Forecasting 2003

Is there any skill to forecasting?

By Tangotiger

The forecast today is partly sunny, with a chance of showers. Tomorrow will be partly cloudy, with a chance of rainbow. AOL will go up, with a chance to go down.

There's a large group of people who don't have much, if any, use for forecasting systems (baseball, stocks, weather or otherwise). After all, these forecasting systems are based on probabilities and not certainties, so what good are they? These people reason that they could look at the back of a baseball card, look at his age, and make a decent forecast for his upcoming performance.

There's another large group of people who create forecasting systems, because they reason that there are many intricate details that need to be analyzed so that they can reduce the error range in their probability distributions and create useful and accurate forecasts.

Put up or shut up

Every year, the Wall Street Journal polls the major brokerage houses for their "top 10" picks of the year. They compare the annual performance of those picks against the S&P 500 index (i.e., mom & pop investor). About two years ago, I came across their list over a five-year period. Lehman and Smith Barney were the only ones to beat mom & pop. The other 9 brokerages trailed the index.

Throughout the year, we will be comparing the expectation of the systematic forecasters, the back-of-the-card forecasters, and the baseline forecast.

Four systematic forecasters have been kind enough to agree to supply me with the projected OPS or ERA of a selected group of players: Mitchel Lichtman, Ron Shandler, Nate Silver, and Tom Tippett. STATS did not return my request, so I will have to get them with a little more effort.

The baseline forecast is very simple: take a player's last 3 years OPS or ERA. If he was born 1973 or earlier, worsen his OPS by 5% or his ERA by 10%. If he was born 1976 or later, improve his OPS by 5% or his ERA by 10%. The 1974-75 players will keep their 2000-2002 averages.

The back-of-the-card forecasters are the Primer readers. Step right up, and apply whatever process you want. It would help if you do not use the projections of our forecasters.

The selected players

The 32 players were selected as follows:

  1. Select all players with at least 300 PA or 20 GS in each of the last 3 years, excluding any playing time while with Colorado.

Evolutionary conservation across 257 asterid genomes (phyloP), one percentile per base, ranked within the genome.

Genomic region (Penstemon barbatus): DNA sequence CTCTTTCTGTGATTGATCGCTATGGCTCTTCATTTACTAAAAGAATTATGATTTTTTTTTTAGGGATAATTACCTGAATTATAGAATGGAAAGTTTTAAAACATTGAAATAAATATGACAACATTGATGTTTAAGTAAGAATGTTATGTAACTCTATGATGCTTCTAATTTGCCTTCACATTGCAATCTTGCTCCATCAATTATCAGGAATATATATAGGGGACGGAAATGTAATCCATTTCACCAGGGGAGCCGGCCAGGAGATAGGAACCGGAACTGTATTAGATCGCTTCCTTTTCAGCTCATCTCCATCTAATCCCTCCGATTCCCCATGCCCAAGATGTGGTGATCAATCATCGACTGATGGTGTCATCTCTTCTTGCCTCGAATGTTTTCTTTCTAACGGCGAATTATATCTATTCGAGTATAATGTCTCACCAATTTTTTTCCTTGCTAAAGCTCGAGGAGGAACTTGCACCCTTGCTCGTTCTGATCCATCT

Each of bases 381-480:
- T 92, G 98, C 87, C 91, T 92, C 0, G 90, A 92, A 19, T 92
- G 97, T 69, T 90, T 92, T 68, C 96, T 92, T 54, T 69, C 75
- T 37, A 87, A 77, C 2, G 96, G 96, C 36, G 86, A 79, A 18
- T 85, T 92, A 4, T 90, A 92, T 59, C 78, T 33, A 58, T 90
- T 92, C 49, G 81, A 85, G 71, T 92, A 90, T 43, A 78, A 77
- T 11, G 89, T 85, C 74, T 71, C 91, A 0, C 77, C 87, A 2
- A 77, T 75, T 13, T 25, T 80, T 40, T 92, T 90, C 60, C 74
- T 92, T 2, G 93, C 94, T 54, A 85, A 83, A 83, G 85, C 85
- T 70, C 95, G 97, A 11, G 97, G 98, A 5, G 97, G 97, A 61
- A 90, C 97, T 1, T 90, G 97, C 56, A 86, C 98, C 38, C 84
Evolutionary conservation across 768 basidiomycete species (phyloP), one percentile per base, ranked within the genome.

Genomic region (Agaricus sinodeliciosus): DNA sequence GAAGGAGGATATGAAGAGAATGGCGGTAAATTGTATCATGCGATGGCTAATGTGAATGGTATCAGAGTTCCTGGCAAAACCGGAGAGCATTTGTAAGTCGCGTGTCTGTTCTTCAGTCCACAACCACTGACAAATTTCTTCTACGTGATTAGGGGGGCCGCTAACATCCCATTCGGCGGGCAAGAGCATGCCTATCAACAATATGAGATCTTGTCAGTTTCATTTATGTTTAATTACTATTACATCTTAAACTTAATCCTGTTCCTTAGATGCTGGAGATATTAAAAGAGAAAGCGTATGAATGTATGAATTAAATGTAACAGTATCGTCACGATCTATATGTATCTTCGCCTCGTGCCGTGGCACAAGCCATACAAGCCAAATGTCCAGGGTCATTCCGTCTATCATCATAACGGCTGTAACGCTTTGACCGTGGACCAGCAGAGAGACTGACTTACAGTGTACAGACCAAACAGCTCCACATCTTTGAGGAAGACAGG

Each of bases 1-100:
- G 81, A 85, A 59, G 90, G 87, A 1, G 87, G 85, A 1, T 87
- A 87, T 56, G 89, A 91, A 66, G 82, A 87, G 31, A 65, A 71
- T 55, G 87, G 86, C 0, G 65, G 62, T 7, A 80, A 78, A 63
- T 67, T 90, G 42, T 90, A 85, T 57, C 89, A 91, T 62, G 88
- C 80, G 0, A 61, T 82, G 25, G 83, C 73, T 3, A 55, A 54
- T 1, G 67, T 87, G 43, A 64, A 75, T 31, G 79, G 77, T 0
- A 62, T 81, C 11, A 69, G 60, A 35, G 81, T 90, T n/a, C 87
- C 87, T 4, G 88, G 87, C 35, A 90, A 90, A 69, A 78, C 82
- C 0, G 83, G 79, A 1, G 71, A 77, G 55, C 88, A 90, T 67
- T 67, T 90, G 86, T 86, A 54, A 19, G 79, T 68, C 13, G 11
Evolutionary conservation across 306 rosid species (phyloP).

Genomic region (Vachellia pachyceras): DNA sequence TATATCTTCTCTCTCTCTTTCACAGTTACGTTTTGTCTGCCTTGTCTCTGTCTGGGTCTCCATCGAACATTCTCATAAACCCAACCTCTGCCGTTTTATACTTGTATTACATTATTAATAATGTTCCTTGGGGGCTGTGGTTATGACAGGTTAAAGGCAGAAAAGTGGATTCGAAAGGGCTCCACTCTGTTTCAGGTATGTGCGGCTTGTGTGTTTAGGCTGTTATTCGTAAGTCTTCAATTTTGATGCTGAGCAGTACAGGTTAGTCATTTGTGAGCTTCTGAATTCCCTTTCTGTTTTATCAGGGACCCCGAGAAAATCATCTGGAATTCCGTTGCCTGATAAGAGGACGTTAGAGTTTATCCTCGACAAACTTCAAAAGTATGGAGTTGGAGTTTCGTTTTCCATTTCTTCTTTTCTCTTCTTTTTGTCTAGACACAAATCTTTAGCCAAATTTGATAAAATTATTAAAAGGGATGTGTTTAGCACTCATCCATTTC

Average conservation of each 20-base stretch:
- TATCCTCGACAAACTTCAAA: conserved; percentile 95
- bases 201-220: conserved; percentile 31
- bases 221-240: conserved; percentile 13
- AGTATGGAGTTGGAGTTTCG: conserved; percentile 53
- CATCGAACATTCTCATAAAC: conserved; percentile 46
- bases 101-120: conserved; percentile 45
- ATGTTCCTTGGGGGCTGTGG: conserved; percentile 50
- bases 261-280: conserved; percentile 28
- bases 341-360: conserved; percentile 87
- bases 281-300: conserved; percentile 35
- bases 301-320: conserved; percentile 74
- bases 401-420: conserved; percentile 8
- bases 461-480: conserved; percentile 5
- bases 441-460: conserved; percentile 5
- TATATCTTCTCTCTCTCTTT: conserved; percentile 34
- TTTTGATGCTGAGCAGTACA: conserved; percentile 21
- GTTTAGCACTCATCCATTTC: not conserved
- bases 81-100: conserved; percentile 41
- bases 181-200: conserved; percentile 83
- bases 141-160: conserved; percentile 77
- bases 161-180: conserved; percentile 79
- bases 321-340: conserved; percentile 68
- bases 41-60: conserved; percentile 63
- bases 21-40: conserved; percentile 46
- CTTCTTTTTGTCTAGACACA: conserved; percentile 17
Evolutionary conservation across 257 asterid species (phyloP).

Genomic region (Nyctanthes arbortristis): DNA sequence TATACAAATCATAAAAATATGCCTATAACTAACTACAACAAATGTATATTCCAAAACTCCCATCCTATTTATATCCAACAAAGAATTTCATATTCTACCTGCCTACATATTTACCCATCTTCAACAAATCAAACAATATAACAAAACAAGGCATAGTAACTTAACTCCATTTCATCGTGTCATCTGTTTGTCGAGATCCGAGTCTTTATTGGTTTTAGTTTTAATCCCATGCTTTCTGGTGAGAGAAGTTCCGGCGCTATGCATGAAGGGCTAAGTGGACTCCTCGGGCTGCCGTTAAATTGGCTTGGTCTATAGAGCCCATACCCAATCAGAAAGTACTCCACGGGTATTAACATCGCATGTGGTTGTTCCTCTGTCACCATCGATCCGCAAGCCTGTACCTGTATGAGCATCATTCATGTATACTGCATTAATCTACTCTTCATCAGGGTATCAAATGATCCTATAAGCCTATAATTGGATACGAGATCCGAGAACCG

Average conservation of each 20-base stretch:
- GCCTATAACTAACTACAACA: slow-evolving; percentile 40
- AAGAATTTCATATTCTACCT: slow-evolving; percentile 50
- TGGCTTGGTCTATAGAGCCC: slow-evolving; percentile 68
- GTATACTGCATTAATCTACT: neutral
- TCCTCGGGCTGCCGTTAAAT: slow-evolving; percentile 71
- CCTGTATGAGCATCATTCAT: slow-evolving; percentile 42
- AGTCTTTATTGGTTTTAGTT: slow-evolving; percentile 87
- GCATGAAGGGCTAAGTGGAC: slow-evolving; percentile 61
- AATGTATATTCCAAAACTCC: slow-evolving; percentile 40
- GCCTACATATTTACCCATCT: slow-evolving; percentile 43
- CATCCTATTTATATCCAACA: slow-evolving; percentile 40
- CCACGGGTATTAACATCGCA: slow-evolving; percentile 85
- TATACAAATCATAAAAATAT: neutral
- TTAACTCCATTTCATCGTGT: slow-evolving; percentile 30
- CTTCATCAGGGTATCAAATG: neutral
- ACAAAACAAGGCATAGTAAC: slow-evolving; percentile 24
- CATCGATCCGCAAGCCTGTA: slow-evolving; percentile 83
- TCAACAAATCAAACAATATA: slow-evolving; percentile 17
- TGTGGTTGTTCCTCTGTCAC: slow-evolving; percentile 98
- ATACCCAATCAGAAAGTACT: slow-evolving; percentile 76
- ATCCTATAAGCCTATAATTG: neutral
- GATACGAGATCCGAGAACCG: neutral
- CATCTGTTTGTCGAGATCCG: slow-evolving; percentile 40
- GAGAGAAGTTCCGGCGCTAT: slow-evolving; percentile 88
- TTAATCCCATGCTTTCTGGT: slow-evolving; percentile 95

2. Compare their OPS or ERA in 2002 to their 2000/2001 stats, while making a small adjustment for the change in run scoring each year.
  3. Take the 26 hitters and 12 pitchers with the largest deviations.
  4. Remove the 6 hitters and 2 pitchers that are not expected to be at least a semi-regular or fifth starter, based on the Transaction Oracle's opinion.
  5. Add Javier Vasquez and Jeff Cirillo as exemptions to satisfy Dan and me.

Essentially, this is a list of players that should be hard to forecast, because their 2000-2002 performance has been very inconsistent. I introduced the Colorado condition, as well as the playing time condition, because even the back-of-the-card forecasters would agree that some systematic process to handle those players would be required.

In the coming weeks, Dan Werr, Chris Dial, and I will present some commentary on each of the 32 players. Some time in March, you will get the chance to fill in your ballot, with your forecasts. In the meantime, here are the 32 players that you can take a look at, and watch out for.


Year of Birth - Player
1964 - Barry Bonds
1966 - Moises Alou
1967 - Luis Gonzalez
1967 - Marquis Grissom
1968 - Gary Sheffield
1968 - Roberto Alomar
1969 - Jeromy Burnitz
1969 - Jose Hernandez
1969 - Jeff Cirillo
1970 - Jim Thome
1971 - Phil Nevin
1971 - Rich Aurilia
1974 - Sean Casey
1974 - Jeremy Giambi
1975 - J.D. Drew
1975 - Richard Hidalgo
1975 - Torii Hunter
1975 - Jacque Jones
1976 - Pat Burrell
1976 - Adam Kennedy
1976 - Troy Glaus

1964 - Kenny Rogers
1970 - Aaron Sele
1971 - Todd Ritchie
1973 - Chan Ho Park
1973 - Shawn Estes
1974 - Matt Clement
1974 - Jamey Wright
1976 - Freddy Garcia
1976 - Javier Vazquez
1977 - Kip Wells
1977 - Ryan Dempster